Snyder: Yeah, issue #6 is probably more brutal than issue #5. He's definitely in a place where we wanted to challenge him psychologically more than physically, even though he gets beaten on pretty hard. One of the things I admire about Greg's art from the word go is that it's so expressive. A lot of the stuff in issue #5 like turning the pages came from Greg. And I can write a script where the Court of Owls is challenging him as an idea, but to see it come to life and the terror that he feels as it comes from Greg's art is really part of what fueled the event for me. The Owls were so scary on the page, and their designs were so great that I had to see more of them outside of "Batman." So Greg is equally responsible for the viability of the event from my viewpoint.

Capullo: Thanks. That's the great thing about this working relationship. Scott says I inspire him, and he inspires me. What better opportunity to do something that people love than if you yourself have such intense passion for it. And this story, as it keeps unfolding I'm like a little kid reading Scott's scripts. I finish one, and he teases me "I'm almost done with #9." And then he'll send me a couple of pages, and I'll go "God damn, that's awesome!" I get all geared up to do a script, and my heart's pounding fast. To give you an example, I was reading his script for issue #8, and all of the sudden I had to stop at page 11 and go to my computer, and I wrote Scott an e-mail that said, "I've been compelled to stop working to write and tell you that I f'ing love you!" [Laughter] It's that brilliant and exciting and fun, and I'm glad it's coming across that way.

Like Scott mentioned, there was the topsy turvy trick with the pages in issue #5 as Batman was trapped in the Owl's maze. What was the process like for making that idea work out?

Snyder: That's the great thing about working with Greg. I'd like to say that I've learned more working with him than any artist I've ever worked with. I feel like I'm becoming a better writer with every script because I can rely on him so much for the expressiveness of the page. What I did in that issue was explain the feeling I wanted, and some of the reference I sent him included clips from "The Shining" and "Jacob's Ladder." And once we started working on it, it was Greg's idea to have the book flip. I loved it. I said, "Let's do it!"

One of the great things about working on this book is that I'm getting better ways to tell a story from him, and with this event, one of the fun things has been talking and saying, "What if we had a Talon like this? What if for each story we vary up how the costume looks?" That generates more story ideas, and is a tremendous amount of fun.

Capullo: I'll tell you something funny about that page turn too. I wrote them an e-mail and said, "Here's a little idea. You can tell me I'm crazy and to go take a hike, but I think it'd be cool." Then Mike sends me an e-mail saying, "We're wondering if the readers will think it's a misprint" and I got a little irate about it. Then Scott came in as a team player and said, "We can work it out. It's cool." So then the copies come in, right? [Laughs] And I'm flipping through the issue myself. I'd always intended it to go the full turn, and I've got my physical pages in my hand where it's all working, but I never took into consideration the fact that eventually you'd need to turn the pages back in the opposite direction from what we're all trained to read. So when I got to that point – and now I understand why Mike was worried about this – it threw me for a loop, and I wrote this e-mail going, "You guys! The printer messed it up! How could this happen?" I mean, I was freaking out! [Laughter] So I calmed down a little bit, and then said, "Oh wow. I didn't anticipate this, but it's even better!" So it even caught me off guard.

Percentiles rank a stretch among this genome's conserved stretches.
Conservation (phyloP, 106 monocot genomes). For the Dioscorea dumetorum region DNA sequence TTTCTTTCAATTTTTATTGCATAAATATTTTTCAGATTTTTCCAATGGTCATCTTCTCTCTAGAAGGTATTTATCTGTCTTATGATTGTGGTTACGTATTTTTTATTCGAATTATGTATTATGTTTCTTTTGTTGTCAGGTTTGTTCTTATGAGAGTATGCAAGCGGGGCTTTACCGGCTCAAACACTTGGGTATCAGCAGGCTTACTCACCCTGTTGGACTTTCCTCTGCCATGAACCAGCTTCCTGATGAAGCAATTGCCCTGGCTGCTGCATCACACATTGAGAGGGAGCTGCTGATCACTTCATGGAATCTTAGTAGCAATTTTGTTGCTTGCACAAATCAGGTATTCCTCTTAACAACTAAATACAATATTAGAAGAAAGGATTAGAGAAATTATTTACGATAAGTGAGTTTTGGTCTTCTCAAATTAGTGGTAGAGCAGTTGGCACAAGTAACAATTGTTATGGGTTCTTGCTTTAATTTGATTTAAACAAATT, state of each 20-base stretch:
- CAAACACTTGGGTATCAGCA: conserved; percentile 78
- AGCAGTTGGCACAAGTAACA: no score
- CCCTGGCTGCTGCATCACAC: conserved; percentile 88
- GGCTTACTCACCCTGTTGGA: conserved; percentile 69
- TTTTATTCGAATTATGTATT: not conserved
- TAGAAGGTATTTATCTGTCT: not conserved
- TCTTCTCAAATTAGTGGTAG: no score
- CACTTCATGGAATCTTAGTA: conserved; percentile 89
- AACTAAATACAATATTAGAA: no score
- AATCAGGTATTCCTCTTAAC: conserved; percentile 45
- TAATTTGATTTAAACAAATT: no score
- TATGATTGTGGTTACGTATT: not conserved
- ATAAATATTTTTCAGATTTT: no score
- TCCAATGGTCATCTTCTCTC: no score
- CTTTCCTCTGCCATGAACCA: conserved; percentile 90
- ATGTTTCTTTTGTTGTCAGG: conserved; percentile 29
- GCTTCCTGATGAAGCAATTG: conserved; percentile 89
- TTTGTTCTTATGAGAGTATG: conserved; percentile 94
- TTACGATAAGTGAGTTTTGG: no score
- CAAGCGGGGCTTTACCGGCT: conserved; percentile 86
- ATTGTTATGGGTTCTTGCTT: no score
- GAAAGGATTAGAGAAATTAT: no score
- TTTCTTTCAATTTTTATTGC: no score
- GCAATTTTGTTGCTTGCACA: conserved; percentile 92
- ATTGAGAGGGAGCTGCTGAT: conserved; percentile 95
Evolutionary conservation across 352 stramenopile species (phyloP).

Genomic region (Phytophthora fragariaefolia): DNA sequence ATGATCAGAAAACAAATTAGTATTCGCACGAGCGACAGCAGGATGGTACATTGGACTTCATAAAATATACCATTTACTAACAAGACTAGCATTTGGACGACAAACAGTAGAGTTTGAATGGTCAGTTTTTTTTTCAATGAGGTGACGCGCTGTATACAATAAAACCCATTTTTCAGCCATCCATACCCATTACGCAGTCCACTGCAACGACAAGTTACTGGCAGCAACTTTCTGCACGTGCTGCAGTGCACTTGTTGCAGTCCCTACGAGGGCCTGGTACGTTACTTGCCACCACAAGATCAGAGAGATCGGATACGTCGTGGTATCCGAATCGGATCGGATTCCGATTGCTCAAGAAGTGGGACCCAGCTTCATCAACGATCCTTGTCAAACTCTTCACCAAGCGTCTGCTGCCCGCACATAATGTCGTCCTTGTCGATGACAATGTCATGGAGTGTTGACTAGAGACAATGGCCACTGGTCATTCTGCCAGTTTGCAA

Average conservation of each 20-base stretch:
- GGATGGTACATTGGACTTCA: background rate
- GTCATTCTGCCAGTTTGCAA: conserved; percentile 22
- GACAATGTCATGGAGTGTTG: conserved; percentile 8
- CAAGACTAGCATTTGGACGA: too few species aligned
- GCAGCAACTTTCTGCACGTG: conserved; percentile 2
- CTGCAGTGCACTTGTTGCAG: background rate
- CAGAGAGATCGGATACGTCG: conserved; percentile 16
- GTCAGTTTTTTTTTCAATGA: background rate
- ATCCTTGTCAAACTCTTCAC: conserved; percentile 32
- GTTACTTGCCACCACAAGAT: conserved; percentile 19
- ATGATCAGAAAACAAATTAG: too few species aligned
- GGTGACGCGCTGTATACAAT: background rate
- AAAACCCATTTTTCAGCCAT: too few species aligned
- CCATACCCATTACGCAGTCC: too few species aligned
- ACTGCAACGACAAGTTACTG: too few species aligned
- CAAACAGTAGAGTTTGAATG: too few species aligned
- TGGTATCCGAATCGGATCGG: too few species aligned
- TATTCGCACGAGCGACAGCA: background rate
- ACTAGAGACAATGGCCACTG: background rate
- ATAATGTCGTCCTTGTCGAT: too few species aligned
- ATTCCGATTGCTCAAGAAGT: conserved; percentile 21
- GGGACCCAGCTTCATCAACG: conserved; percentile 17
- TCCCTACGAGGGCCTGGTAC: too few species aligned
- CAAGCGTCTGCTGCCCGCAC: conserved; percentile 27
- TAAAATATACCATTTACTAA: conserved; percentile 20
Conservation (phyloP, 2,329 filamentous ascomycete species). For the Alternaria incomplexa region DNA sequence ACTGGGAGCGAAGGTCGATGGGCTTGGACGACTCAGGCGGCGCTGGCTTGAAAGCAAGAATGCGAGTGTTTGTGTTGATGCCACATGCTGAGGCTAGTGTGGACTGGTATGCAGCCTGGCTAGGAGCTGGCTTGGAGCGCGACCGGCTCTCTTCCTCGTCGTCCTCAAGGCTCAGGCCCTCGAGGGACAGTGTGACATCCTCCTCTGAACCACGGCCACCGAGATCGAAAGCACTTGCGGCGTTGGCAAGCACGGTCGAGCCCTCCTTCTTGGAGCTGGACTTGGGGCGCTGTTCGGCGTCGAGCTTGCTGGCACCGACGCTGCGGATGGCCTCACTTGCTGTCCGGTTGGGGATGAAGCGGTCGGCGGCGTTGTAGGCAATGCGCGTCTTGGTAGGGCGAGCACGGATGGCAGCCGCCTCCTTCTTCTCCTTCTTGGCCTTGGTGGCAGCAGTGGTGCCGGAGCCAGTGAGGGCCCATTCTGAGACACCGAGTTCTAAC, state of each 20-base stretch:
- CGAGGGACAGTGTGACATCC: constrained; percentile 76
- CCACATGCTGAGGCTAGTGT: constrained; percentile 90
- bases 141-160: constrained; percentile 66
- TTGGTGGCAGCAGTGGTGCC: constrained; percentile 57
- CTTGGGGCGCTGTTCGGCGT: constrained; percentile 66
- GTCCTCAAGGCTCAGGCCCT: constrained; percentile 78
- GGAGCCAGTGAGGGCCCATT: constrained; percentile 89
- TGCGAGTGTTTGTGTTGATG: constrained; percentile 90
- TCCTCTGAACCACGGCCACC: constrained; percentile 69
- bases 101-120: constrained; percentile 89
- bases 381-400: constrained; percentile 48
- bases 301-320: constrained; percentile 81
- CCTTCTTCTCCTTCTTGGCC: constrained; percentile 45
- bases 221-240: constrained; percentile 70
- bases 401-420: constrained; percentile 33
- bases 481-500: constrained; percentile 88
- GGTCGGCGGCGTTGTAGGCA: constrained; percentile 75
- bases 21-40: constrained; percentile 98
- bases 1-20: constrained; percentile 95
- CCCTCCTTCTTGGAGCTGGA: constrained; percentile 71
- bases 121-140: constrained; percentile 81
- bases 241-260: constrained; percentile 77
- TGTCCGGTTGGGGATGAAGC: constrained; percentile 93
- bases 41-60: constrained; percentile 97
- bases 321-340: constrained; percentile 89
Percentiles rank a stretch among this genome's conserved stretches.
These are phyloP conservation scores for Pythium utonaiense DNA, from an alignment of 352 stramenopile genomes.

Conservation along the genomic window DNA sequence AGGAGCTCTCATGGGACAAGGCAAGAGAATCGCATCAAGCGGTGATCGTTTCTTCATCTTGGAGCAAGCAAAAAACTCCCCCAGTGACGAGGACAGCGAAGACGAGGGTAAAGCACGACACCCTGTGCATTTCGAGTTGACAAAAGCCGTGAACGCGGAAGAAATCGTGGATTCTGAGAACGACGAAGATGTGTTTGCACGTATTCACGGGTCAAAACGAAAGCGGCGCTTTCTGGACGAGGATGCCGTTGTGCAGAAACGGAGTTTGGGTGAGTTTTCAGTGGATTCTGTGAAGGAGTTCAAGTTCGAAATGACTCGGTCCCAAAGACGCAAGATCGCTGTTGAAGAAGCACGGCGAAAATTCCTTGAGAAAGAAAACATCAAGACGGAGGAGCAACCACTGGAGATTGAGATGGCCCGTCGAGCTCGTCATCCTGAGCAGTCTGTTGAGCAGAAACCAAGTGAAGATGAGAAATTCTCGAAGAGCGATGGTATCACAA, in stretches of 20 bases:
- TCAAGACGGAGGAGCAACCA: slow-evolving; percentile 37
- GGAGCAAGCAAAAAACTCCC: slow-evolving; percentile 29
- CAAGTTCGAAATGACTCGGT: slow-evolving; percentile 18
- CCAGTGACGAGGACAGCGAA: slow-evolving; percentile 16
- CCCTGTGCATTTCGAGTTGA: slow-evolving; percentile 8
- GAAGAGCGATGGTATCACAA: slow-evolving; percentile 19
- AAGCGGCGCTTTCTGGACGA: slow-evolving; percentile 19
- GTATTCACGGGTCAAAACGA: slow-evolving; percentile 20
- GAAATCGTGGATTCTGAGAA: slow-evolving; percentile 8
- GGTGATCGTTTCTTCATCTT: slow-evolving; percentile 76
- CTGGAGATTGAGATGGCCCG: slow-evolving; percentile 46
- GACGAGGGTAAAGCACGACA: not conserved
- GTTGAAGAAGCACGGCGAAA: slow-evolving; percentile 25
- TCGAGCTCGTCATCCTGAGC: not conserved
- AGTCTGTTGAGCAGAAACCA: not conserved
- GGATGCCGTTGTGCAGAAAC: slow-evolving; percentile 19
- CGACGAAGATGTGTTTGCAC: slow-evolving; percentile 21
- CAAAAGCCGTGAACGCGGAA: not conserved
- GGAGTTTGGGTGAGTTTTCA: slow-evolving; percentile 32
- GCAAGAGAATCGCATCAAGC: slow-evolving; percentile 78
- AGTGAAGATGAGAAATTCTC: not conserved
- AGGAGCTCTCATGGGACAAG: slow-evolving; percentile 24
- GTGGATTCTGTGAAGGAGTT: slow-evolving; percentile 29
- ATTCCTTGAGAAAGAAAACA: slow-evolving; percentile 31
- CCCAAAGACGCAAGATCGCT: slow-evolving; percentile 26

Snyder: It got me too. I got a copy as a PDF, and there you have to read it vertically as you scroll down so you never have to take that leap to go right to left as you turn the pages. When I saw it, I thought the same thing. I remember Tweeting "Everything in 'Batman' #5 is on purpose" once I figured it out. Then Greg was like, "Let them figure it out" and when you got your comps, you thought it was a misprint too!

Capullo: Right. But I still kept my mouth buttoned. [Laughter]

So once the story leads us to issue #9 and the crossover kicks off in full, what is the final straw that works as the inciting incident for all the tie ins? Is that issue ground zero for everything that happens over the rest of the month?

Capullo: Well, they're going to get that answer in issue #6, aren't they?

Snyder: Yeah. In the issue coming up, we'll really make clear why the story is going to spread into other books. And issue #7 for us is the issue where a lot of revelations come out and the attack on Gotham begins. So for us it will be ground zero for all the books in issue #9, but it won't come out of nowhere. It'll build really fast starting from issue #6. Each issue gets you closer to this giant attack they're launching across the story.

Capullo: It only stops mid-script when you stop to send Scott an e-mail and tell him how much you love him. [Laughter]

We also know some backups are coming to the book starting in issue #8, and those will focus on legacy of Alfred's family. We've seen the Wayne history explored in the book and the history of Gotham, but how does the Pennyworth legacy play into that? I assume that much like your "Detective" run, these stories will play off each other, Scott.